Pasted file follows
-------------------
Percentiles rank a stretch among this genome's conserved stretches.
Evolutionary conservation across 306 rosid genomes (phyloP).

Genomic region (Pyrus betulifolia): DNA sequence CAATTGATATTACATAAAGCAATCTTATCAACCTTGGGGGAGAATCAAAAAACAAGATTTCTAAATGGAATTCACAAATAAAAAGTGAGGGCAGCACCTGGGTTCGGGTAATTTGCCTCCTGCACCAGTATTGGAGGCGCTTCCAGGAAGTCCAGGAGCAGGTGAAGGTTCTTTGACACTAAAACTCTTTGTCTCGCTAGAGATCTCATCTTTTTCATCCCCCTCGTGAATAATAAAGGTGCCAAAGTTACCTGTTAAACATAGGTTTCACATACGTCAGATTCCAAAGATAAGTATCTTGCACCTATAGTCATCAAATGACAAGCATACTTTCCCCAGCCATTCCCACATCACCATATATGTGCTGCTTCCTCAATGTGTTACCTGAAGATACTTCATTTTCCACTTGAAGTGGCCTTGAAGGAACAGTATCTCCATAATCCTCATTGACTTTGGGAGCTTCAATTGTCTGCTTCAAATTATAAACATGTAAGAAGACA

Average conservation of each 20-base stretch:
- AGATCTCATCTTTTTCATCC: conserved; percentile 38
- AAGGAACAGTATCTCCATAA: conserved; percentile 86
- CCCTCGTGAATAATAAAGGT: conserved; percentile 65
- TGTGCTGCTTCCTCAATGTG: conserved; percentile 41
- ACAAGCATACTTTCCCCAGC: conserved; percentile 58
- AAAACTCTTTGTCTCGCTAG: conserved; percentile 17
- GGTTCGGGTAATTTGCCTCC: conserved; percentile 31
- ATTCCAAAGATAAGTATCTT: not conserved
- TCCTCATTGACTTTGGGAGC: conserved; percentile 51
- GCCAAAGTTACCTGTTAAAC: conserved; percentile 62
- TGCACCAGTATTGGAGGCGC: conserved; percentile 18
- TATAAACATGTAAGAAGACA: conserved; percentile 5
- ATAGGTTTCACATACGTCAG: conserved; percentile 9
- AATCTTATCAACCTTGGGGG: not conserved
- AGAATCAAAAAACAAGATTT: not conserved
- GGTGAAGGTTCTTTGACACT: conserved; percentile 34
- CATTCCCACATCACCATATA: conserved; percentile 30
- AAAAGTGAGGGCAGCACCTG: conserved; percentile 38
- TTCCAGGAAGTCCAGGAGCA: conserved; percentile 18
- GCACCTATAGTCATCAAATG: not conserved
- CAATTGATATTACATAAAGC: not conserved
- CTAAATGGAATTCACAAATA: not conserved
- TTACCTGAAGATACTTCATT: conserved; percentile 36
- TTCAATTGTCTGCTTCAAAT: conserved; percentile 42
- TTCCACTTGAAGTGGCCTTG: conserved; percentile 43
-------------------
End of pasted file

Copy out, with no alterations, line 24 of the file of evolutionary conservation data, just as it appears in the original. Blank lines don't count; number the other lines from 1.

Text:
- GCACCTATAGTCATCAAATG: not conserved